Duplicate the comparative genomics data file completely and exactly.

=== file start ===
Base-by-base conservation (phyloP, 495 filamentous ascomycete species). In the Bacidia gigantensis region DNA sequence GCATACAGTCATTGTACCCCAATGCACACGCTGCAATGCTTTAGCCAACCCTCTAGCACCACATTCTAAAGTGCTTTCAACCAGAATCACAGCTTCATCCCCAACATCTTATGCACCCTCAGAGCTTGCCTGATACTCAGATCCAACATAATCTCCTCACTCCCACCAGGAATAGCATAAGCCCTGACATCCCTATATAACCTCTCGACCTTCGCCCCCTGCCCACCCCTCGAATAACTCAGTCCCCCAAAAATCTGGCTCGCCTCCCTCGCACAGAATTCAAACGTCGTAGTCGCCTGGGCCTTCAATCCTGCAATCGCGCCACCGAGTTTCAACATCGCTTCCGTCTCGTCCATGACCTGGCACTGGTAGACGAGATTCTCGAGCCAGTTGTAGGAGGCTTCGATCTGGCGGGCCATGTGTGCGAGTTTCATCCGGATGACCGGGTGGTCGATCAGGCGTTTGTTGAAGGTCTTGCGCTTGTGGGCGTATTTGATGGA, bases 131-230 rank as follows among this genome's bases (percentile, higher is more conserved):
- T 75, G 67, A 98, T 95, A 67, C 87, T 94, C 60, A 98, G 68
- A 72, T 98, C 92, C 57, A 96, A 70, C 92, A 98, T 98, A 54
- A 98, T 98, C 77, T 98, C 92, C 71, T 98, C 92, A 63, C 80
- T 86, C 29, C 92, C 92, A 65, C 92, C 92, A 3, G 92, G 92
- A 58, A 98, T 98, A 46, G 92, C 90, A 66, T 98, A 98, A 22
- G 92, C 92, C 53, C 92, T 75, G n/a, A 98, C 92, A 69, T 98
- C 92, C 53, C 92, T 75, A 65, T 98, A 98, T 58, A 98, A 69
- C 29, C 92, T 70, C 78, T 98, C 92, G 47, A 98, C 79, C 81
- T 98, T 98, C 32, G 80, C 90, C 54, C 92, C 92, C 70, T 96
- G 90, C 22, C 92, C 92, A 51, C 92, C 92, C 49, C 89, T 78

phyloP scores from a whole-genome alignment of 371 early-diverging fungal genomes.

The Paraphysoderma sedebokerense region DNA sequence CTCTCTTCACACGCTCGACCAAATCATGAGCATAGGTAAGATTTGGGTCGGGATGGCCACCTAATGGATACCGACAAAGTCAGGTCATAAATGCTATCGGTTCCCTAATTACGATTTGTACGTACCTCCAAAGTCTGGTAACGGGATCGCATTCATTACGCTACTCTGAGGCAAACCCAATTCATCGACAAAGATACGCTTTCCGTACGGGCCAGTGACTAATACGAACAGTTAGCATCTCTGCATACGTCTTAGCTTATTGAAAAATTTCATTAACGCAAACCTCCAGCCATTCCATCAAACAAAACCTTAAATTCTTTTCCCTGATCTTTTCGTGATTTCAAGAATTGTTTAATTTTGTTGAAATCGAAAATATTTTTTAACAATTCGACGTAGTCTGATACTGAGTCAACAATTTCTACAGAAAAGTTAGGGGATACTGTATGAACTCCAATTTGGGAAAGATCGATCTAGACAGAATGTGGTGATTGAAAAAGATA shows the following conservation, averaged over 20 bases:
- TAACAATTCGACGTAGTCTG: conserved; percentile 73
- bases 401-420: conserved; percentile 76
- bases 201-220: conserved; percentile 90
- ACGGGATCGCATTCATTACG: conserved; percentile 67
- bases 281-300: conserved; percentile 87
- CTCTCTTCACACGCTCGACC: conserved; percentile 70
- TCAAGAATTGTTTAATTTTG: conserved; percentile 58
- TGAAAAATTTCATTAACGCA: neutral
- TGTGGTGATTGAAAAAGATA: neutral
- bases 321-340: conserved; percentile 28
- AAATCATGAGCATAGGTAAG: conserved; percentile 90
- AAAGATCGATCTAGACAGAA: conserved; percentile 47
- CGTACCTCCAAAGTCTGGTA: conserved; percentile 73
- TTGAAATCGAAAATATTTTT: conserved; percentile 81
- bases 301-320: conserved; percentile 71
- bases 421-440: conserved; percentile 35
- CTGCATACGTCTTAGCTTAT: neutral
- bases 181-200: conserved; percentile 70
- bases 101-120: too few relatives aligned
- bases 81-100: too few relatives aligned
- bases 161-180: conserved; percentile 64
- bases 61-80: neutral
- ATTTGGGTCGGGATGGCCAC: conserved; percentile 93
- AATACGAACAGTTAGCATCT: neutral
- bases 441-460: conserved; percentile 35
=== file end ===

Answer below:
Base-by-base conservation (phyloP, 495 filamentous ascomycete species). In the Bacidia gigantensis region DNA sequence GCATACAGTCATTGTACCCCAATGCACACGCTGCAATGCTTTAGCCAACCCTCTAGCACCACATTCTAAAGTGCTTTCAACCAGAATCACAGCTTCATCCCCAACATCTTATGCACCCTCAGAGCTTGCCTGATACTCAGATCCAACATAATCTCCTCACTCCCACCAGGAATAGCATAAGCCCTGACATCCCTATATAACCTCTCGACCTTCGCCCCCTGCCCACCCCTCGAATAACTCAGTCCCCCAAAAATCTGGCTCGCCTCCCTCGCACAGAATTCAAACGTCGTAGTCGCCTGGGCCTTCAATCCTGCAATCGCGCCACCGAGTTTCAACATCGCTTCCGTCTCGTCCATGACCTGGCACTGGTAGACGAGATTCTCGAGCCAGTTGTAGGAGGCTTCGATCTGGCGGGCCATGTGTGCGAGTTTCATCCGGATGACCGGGTGGTCGATCAGGCGTTTGTTGAAGGTCTTGCGCTTGTGGGCGTATTTGATGGA, bases 131-230 rank as follows among this genome's bases (percentile, higher is more conserved):
- T 75, G 67, A 98, T 95, A 67, C 87, T 94, C 60, A 98, G 68
- A 72, T 98, C 92, C 57, A 96, A 70, C 92, A 98, T 98, A 54
- A 98, T 98, C 77, T 98, C 92, C 71, T 98, C 92, A 63, C 80
- T 86, C 29, C 92, C 92, A 65, C 92, C 92, A 3, G 92, G 92
- A 58, A 98, T 98, A 46, G 92, C 90, A 66, T 98, A 98, A 22
- G 92, C 92, C 53, C 92, T 75, G n/a, A 98, C 92, A 69, T 98
- C 92, C 53, C 92, T 75, A 65, T 98, A 98, T 58, A 98, A 69
- C 29, C 92, T 70, C 78, T 98, C 92, G 47, A 98, C 79, C 81
- T 98, T 98, C 32, G 80, C 90, C 54, C 92, C 92, C 70, T 96
- G 90, C 22, C 92, C 92, A 51, C 92, C 92, C 49, C 89, T 78

phyloP scores from a whole-genome alignment of 371 early-diverging fungal genomes.

The Paraphysoderma sedebokerense region DNA sequence CTCTCTTCACACGCTCGACCAAATCATGAGCATAGGTAAGATTTGGGTCGGGATGGCCACCTAATGGATACCGACAAAGTCAGGTCATAAATGCTATCGGTTCCCTAATTACGATTTGTACGTACCTCCAAAGTCTGGTAACGGGATCGCATTCATTACGCTACTCTGAGGCAAACCCAATTCATCGACAAAGATACGCTTTCCGTACGGGCCAGTGACTAATACGAACAGTTAGCATCTCTGCATACGTCTTAGCTTATTGAAAAATTTCATTAACGCAAACCTCCAGCCATTCCATCAAACAAAACCTTAAATTCTTTTCCCTGATCTTTTCGTGATTTCAAGAATTGTTTAATTTTGTTGAAATCGAAAATATTTTTTAACAATTCGACGTAGTCTGATACTGAGTCAACAATTTCTACAGAAAAGTTAGGGGATACTGTATGAACTCCAATTTGGGAAAGATCGATCTAGACAGAATGTGGTGATTGAAAAAGATA shows the following conservation, averaged over 20 bases:
- TAACAATTCGACGTAGTCTG: conserved; percentile 73
- bases 401-420: conserved; percentile 76
- bases 201-220: conserved; percentile 90
- ACGGGATCGCATTCATTACG: conserved; percentile 67
- bases 281-300: conserved; percentile 87
- CTCTCTTCACACGCTCGACC: conserved; percentile 70
- TCAAGAATTGTTTAATTTTG: conserved; percentile 58
- TGAAAAATTTCATTAACGCA: neutral
- TGTGGTGATTGAAAAAGATA: neutral
- bases 321-340: conserved; percentile 28
- AAATCATGAGCATAGGTAAG: conserved; percentile 90
- AAAGATCGATCTAGACAGAA: conserved; percentile 47
- CGTACCTCCAAAGTCTGGTA: conserved; percentile 73
- TTGAAATCGAAAATATTTTT: conserved; percentile 81
- bases 301-320: conserved; percentile 71
- bases 421-440: conserved; percentile 35
- CTGCATACGTCTTAGCTTAT: neutral
- bases 181-200: conserved; percentile 70
- bases 101-120: too few relatives aligned
- bases 81-100: too few relatives aligned
- bases 161-180: conserved; percentile 64
- bases 61-80: neutral
- ATTTGGGTCGGGATGGCCAC: conserved; percentile 93
- AATACGAACAGTTAGCATCT: neutral
- bases 441-460: conserved; percentile 35